A bispecific chimeric antigen receptor (CAR) T-cell product directed against CD19 and CD22 antigens induced a complete response (CR) in 5 of 12 (42%) evaluable children and young adults with relapsed or refractory acute lymphoblastic leukemia (ALL).
In a phase 1 dose-escalation study, 8 of the 12 patients with ALL achieved an objective response, and 5 of 8 (63%) patients who received treatment at dose level 2 or 3 achieved a CR. All 5 patients with a CR were negative for minimal residual disease (MRD), said Haneen Shalabi, DO, Assistant Research Physician, Pediatric Oncology Branch, National Cancer Institute, during a presentation at the 2020 American Association for Cancer Research virtual annual meeting. Cytokine release syndrome (CRS) was reversible and neurotoxicity was limited.
Antigen loss escape is a major reason for relapse after CAR T-cell therapy because tumors escape treatment by losing the antigen that the T-cells are targeting. “Our hypothesis was that by simultaneously targeting CD19 and CD22, we could diminish the risk of antigen loss,” said Dr Shalabi.
Of the 15 patients with ALL enrolled in the study, 13 had received treatment, including 4 patients at dose level 1 (3 × 105 transduced CAR T-cells), 4 at dose level 2 (1 × 106 CAR T-cells), and 5 at dose level 3 (3 × 106 CAR T-cells). All of the patients received lymphodepleting therapy with fludarabine and cyclophosphamide before CAR T-cell infusion. The study enrolled a heavily immunotherapy-pretreated population, with 9 (69%) patients receiving previous CD19-targeted CAR T-cell therapy and 5 (38.4%) receiving previous CD22-targeted CAR T-cell therapy. A total of 54% of the patients had previous hematopoietic stem-cell transplantation (HSCT). The median patient age was 19.6 years. A total of 6 (46.2%) patients had extramedullary disease.
The antileukemic effect of CD19/CD22 CAR T-cells was dose dependent. Of the 5 patients who had a CR and attained MRD negativity, 4 were naïve to CAR T-cell therapy.
In all, 2 of the 5 patients with a CR have relapsed with CD19-positive, CD22-positive disease; 1 patient relapsed posttransplant at 265 days after infusion and 1 relapsed at 123 days. Both patients were antigen-positive. A total of 3 patients remain in remission at a median of 7 months postinfusion; 1 patient has an ongoing CR at 7 months without interval therapy and 1 has ongoing CR at 6 weeks postinfusion and is awaiting a second HSCT.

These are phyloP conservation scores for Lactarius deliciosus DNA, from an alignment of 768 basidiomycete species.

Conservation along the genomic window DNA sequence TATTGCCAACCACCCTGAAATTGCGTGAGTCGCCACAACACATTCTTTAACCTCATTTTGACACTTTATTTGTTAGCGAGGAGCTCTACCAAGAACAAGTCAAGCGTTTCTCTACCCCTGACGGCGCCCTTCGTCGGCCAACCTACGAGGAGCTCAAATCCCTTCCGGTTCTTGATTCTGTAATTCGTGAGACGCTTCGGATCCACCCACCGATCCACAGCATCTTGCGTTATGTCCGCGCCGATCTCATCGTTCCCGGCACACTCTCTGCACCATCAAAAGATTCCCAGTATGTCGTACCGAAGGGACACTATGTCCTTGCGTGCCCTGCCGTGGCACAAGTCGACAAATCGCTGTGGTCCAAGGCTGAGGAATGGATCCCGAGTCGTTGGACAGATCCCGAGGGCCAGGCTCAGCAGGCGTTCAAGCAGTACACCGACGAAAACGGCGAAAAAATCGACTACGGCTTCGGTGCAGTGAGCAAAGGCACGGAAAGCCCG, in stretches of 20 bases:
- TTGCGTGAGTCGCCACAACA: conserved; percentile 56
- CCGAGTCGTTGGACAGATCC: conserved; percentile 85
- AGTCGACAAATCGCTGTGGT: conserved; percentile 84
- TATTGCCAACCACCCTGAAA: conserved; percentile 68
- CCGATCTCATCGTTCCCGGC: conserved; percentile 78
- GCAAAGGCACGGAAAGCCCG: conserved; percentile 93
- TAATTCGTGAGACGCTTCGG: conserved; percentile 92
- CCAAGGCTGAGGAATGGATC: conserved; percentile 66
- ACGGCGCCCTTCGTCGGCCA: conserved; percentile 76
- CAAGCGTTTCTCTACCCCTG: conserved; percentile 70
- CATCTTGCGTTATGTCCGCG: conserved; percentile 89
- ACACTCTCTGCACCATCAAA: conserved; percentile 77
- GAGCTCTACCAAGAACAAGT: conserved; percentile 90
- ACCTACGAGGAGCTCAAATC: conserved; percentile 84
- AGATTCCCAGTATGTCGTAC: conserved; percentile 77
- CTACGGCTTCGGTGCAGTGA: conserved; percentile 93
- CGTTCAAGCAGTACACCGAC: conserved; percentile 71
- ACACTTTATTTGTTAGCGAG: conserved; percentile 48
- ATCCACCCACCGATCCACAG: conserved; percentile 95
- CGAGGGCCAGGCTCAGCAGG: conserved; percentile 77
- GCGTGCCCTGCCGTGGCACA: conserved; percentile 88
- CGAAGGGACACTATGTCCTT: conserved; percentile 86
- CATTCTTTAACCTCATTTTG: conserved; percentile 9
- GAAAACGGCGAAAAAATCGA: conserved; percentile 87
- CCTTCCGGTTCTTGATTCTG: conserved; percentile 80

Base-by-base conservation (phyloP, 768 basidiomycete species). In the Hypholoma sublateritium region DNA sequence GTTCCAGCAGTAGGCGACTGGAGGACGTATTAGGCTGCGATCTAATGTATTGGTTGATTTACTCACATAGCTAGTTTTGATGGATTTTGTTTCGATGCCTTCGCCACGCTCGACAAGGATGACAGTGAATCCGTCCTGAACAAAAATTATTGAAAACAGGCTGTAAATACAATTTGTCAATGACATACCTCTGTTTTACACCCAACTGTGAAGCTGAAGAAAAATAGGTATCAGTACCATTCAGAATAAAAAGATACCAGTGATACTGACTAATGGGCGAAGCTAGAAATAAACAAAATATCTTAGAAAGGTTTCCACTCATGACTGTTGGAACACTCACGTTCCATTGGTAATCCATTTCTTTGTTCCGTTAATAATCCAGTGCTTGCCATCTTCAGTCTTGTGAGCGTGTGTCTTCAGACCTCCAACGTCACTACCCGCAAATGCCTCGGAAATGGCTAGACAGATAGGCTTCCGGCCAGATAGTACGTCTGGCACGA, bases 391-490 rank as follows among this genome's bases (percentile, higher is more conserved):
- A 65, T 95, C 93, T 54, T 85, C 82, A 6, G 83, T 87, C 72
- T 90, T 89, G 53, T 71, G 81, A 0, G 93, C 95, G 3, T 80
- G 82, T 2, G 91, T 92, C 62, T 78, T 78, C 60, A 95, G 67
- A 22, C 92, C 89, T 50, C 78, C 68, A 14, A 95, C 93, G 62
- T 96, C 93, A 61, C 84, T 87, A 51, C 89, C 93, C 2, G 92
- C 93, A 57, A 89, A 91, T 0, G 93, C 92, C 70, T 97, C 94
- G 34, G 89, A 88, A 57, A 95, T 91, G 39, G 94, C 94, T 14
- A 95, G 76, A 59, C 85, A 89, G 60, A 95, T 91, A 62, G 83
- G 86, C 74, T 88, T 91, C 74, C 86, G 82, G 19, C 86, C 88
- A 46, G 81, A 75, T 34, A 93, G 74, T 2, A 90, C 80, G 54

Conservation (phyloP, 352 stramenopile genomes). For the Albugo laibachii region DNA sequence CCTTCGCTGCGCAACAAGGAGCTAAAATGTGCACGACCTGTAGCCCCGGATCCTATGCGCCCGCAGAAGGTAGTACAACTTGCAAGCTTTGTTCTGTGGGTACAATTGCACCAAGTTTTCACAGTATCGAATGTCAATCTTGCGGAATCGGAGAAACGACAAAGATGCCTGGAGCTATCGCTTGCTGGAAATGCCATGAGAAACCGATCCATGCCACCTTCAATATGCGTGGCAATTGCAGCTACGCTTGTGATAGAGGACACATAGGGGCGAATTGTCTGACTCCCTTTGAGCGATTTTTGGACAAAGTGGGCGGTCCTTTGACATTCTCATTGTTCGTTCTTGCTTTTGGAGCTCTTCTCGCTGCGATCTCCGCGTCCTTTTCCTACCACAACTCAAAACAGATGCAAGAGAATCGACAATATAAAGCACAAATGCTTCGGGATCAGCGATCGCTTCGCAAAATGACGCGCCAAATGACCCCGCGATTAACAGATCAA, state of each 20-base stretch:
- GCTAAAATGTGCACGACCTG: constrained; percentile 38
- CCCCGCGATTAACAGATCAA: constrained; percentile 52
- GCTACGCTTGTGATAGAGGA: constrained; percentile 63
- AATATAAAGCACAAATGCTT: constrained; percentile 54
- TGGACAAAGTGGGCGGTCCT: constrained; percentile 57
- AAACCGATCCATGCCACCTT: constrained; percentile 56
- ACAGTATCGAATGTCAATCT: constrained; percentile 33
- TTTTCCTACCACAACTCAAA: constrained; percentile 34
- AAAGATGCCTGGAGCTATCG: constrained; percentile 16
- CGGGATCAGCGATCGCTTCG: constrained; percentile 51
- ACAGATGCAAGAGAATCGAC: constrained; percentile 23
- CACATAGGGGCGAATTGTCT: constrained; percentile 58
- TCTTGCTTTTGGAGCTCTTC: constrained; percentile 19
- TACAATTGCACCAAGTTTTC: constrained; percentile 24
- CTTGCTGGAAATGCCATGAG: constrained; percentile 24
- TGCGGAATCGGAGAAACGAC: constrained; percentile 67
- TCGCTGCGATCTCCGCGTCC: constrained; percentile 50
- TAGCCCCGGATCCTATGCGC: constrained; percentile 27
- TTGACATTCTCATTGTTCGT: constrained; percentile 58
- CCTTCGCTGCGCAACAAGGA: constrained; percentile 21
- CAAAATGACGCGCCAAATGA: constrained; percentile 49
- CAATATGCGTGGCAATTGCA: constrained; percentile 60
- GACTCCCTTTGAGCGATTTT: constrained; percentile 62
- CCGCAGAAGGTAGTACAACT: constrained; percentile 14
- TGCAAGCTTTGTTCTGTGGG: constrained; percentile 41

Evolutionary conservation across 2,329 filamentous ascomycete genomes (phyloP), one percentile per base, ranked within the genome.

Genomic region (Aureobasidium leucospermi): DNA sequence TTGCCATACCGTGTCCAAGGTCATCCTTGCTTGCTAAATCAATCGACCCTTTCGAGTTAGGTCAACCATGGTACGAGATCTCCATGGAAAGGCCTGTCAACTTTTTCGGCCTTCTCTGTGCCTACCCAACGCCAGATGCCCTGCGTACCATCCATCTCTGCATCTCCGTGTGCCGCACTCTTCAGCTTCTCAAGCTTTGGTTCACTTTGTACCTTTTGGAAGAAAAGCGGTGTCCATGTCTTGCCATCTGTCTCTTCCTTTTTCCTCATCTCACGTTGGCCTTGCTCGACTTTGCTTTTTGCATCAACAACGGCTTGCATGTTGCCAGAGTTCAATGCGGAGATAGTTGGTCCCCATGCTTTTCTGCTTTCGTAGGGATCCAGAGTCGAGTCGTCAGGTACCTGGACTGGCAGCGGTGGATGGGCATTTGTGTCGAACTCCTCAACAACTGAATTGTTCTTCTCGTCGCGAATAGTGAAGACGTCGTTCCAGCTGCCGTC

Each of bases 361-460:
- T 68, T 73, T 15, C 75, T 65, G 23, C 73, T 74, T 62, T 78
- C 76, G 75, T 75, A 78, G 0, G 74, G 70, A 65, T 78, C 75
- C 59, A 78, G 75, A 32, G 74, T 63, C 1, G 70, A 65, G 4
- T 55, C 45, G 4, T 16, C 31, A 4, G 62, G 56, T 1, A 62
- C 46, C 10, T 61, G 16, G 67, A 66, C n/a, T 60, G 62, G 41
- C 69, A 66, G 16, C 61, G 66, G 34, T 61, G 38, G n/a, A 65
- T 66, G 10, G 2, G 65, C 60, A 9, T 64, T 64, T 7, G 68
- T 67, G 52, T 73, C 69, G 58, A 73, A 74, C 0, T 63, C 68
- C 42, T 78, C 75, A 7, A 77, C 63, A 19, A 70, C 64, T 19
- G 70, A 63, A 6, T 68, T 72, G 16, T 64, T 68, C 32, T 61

A total of 6 patients had multifocal extramedullary disease in addition to bone marrow disease. Three patients who had clearance of bone marrow disease had persistent extramedullary disease at day 28.
“Discrepancies were seen in marrow response versus extramedullary disease,” said Dr Shalabi. “Discrepant results between marrow and extramedullary disease suggest potentially limited CAR T trafficking to the site of extramedullary disease. Treatment at higher dose levels may be needed to overcome this limitation, and close monitoring and longer follow-up is needed.”
Toxicities were reversible in all patients. A total of 6 (46.1%) patients had CRS, and 2 (15.4%) patients had grade 3 CRS, both at dose level 2. One patient had neurotoxicity at dose level 3.
Limited CAR persistence likely contributed to antigen-positive relapses, said Dr Shalabi. “CAR T-cell expansion was observed in all responders; however, persistence has been limited,” she noted. In the peripheral blood, the median peak percentage of CAR T-cells was 7% (range, 0%-55%) and in the bone marrow at day 28, the median peak was 1.3% (range, 0%-22%). “In the peripheral blood, we can detect CAR T-cells to a median of 45.6 days, with a range of 13 to 87 days,” Dr Shalabi commented.
The investigators plan to explore an additional dose level (1 × 107 CAR T-cells) as well as the intensification of lymphodepletion in patients with previous CAR treatment in an effort to overcome immune-mediated rejection.
The 63% CR rate at the 2 highest dose levels is “quite promising, especially considering that the therapy was very well-tolerated with reversible CRS and neurotoxicity,” commented Yvonne Y. Chen, PhD, Co-Director, Tumor Immunology Program, Jonsson Comprehensive Cancer Center, University of California, Los Angeles.